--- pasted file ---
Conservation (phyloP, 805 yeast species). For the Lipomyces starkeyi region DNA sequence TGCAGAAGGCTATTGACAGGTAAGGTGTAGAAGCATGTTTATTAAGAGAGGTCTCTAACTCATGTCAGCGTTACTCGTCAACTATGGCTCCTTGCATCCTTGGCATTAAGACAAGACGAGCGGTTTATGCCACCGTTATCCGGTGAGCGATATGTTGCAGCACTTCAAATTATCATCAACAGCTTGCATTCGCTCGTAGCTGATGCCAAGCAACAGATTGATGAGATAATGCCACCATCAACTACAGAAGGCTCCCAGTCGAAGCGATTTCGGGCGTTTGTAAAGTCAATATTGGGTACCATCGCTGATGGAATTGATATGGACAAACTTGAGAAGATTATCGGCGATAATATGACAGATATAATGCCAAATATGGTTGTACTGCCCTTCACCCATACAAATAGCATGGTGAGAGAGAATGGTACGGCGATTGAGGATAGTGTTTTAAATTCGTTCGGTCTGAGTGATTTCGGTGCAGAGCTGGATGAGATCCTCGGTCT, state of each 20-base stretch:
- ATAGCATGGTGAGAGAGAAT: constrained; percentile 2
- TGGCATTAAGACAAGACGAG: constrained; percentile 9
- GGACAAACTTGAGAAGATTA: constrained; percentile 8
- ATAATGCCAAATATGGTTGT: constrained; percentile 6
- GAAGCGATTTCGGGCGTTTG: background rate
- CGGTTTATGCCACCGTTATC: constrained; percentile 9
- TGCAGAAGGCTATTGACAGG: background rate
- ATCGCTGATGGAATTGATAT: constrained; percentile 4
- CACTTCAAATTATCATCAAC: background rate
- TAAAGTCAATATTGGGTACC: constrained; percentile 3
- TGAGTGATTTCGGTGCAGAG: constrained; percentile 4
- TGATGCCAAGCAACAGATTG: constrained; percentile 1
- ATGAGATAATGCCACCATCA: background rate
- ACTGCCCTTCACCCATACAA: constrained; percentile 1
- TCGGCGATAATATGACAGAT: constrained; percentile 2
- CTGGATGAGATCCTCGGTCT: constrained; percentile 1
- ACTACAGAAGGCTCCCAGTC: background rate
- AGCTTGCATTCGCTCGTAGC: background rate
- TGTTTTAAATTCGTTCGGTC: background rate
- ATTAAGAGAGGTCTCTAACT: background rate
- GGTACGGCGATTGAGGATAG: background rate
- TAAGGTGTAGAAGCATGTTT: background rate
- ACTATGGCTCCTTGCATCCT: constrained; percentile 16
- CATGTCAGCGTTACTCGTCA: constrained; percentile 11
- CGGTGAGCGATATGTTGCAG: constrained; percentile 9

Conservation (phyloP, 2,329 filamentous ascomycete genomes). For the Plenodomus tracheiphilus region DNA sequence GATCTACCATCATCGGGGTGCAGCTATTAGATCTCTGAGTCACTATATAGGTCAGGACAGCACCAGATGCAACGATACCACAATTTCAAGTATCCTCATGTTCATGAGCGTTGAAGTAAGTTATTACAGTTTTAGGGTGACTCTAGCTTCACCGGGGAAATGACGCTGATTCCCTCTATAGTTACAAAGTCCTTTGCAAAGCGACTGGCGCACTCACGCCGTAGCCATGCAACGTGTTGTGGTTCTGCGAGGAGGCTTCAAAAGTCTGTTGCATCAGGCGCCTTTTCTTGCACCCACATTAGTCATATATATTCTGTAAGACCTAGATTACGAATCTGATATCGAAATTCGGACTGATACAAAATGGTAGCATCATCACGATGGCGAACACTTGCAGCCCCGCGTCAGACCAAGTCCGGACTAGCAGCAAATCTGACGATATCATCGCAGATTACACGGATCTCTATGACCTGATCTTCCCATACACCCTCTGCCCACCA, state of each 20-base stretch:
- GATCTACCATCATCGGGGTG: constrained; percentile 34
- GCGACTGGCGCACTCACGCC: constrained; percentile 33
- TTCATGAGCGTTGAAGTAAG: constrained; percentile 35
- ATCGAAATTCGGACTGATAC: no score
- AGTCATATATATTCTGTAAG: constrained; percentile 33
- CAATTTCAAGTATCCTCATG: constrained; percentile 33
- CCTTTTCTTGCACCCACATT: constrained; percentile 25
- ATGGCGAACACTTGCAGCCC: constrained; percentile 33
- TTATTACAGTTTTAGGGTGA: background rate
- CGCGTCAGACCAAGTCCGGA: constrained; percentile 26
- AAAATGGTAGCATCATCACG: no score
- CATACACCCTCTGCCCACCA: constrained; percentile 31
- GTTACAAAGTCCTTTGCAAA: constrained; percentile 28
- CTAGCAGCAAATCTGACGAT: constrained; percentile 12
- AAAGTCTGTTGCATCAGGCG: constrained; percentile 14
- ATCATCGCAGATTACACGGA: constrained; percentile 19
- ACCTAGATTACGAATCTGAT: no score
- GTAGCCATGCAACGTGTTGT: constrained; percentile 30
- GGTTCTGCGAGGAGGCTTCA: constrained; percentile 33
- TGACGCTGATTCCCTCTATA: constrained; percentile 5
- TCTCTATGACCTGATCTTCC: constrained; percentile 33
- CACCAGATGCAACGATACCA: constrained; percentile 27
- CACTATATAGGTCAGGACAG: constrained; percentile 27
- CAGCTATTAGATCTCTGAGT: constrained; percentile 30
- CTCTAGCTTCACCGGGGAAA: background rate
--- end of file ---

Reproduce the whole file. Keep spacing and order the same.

Conservation (phyloP, 805 yeast species). For the Lipomyces starkeyi region DNA sequence TGCAGAAGGCTATTGACAGGTAAGGTGTAGAAGCATGTTTATTAAGAGAGGTCTCTAACTCATGTCAGCGTTACTCGTCAACTATGGCTCCTTGCATCCTTGGCATTAAGACAAGACGAGCGGTTTATGCCACCGTTATCCGGTGAGCGATATGTTGCAGCACTTCAAATTATCATCAACAGCTTGCATTCGCTCGTAGCTGATGCCAAGCAACAGATTGATGAGATAATGCCACCATCAACTACAGAAGGCTCCCAGTCGAAGCGATTTCGGGCGTTTGTAAAGTCAATATTGGGTACCATCGCTGATGGAATTGATATGGACAAACTTGAGAAGATTATCGGCGATAATATGACAGATATAATGCCAAATATGGTTGTACTGCCCTTCACCCATACAAATAGCATGGTGAGAGAGAATGGTACGGCGATTGAGGATAGTGTTTTAAATTCGTTCGGTCTGAGTGATTTCGGTGCAGAGCTGGATGAGATCCTCGGTCT, state of each 20-base stretch:
- ATAGCATGGTGAGAGAGAAT: constrained; percentile 2
- TGGCATTAAGACAAGACGAG: constrained; percentile 9
- GGACAAACTTGAGAAGATTA: constrained; percentile 8
- ATAATGCCAAATATGGTTGT: constrained; percentile 6
- GAAGCGATTTCGGGCGTTTG: background rate
- CGGTTTATGCCACCGTTATC: constrained; percentile 9
- TGCAGAAGGCTATTGACAGG: background rate
- ATCGCTGATGGAATTGATAT: constrained; percentile 4
- CACTTCAAATTATCATCAAC: background rate
- TAAAGTCAATATTGGGTACC: constrained; percentile 3
- TGAGTGATTTCGGTGCAGAG: constrained; percentile 4
- TGATGCCAAGCAACAGATTG: constrained; percentile 1
- ATGAGATAATGCCACCATCA: background rate
- ACTGCCCTTCACCCATACAA: constrained; percentile 1
- TCGGCGATAATATGACAGAT: constrained; percentile 2
- CTGGATGAGATCCTCGGTCT: constrained; percentile 1
- ACTACAGAAGGCTCCCAGTC: background rate
- AGCTTGCATTCGCTCGTAGC: background rate
- TGTTTTAAATTCGTTCGGTC: background rate
- ATTAAGAGAGGTCTCTAACT: background rate
- GGTACGGCGATTGAGGATAG: background rate
- TAAGGTGTAGAAGCATGTTT: background rate
- ACTATGGCTCCTTGCATCCT: constrained; percentile 16
- CATGTCAGCGTTACTCGTCA: constrained; percentile 11
- CGGTGAGCGATATGTTGCAG: constrained; percentile 9

Conservation (phyloP, 2,329 filamentous ascomycete genomes). For the Plenodomus tracheiphilus region DNA sequence GATCTACCATCATCGGGGTGCAGCTATTAGATCTCTGAGTCACTATATAGGTCAGGACAGCACCAGATGCAACGATACCACAATTTCAAGTATCCTCATGTTCATGAGCGTTGAAGTAAGTTATTACAGTTTTAGGGTGACTCTAGCTTCACCGGGGAAATGACGCTGATTCCCTCTATAGTTACAAAGTCCTTTGCAAAGCGACTGGCGCACTCACGCCGTAGCCATGCAACGTGTTGTGGTTCTGCGAGGAGGCTTCAAAAGTCTGTTGCATCAGGCGCCTTTTCTTGCACCCACATTAGTCATATATATTCTGTAAGACCTAGATTACGAATCTGATATCGAAATTCGGACTGATACAAAATGGTAGCATCATCACGATGGCGAACACTTGCAGCCCCGCGTCAGACCAAGTCCGGACTAGCAGCAAATCTGACGATATCATCGCAGATTACACGGATCTCTATGACCTGATCTTCCCATACACCCTCTGCCCACCA, state of each 20-base stretch:
- GATCTACCATCATCGGGGTG: constrained; percentile 34
- GCGACTGGCGCACTCACGCC: constrained; percentile 33
- TTCATGAGCGTTGAAGTAAG: constrained; percentile 35
- ATCGAAATTCGGACTGATAC: no score
- AGTCATATATATTCTGTAAG: constrained; percentile 33
- CAATTTCAAGTATCCTCATG: constrained; percentile 33
- CCTTTTCTTGCACCCACATT: constrained; percentile 25
- ATGGCGAACACTTGCAGCCC: constrained; percentile 33
- TTATTACAGTTTTAGGGTGA: background rate
- CGCGTCAGACCAAGTCCGGA: constrained; percentile 26
- AAAATGGTAGCATCATCACG: no score
- CATACACCCTCTGCCCACCA: constrained; percentile 31
- GTTACAAAGTCCTTTGCAAA: constrained; percentile 28
- CTAGCAGCAAATCTGACGAT: constrained; percentile 12
- AAAGTCTGTTGCATCAGGCG: constrained; percentile 14
- ATCATCGCAGATTACACGGA: constrained; percentile 19
- ACCTAGATTACGAATCTGAT: no score
- GTAGCCATGCAACGTGTTGT: constrained; percentile 30
- GGTTCTGCGAGGAGGCTTCA: constrained; percentile 33
- TGACGCTGATTCCCTCTATA: constrained; percentile 5
- TCTCTATGACCTGATCTTCC: constrained; percentile 33
- CACCAGATGCAACGATACCA: constrained; percentile 27
- CACTATATAGGTCAGGACAG: constrained; percentile 27
- CAGCTATTAGATCTCTGAGT: constrained; percentile 30
- CTCTAGCTTCACCGGGGAAA: background rate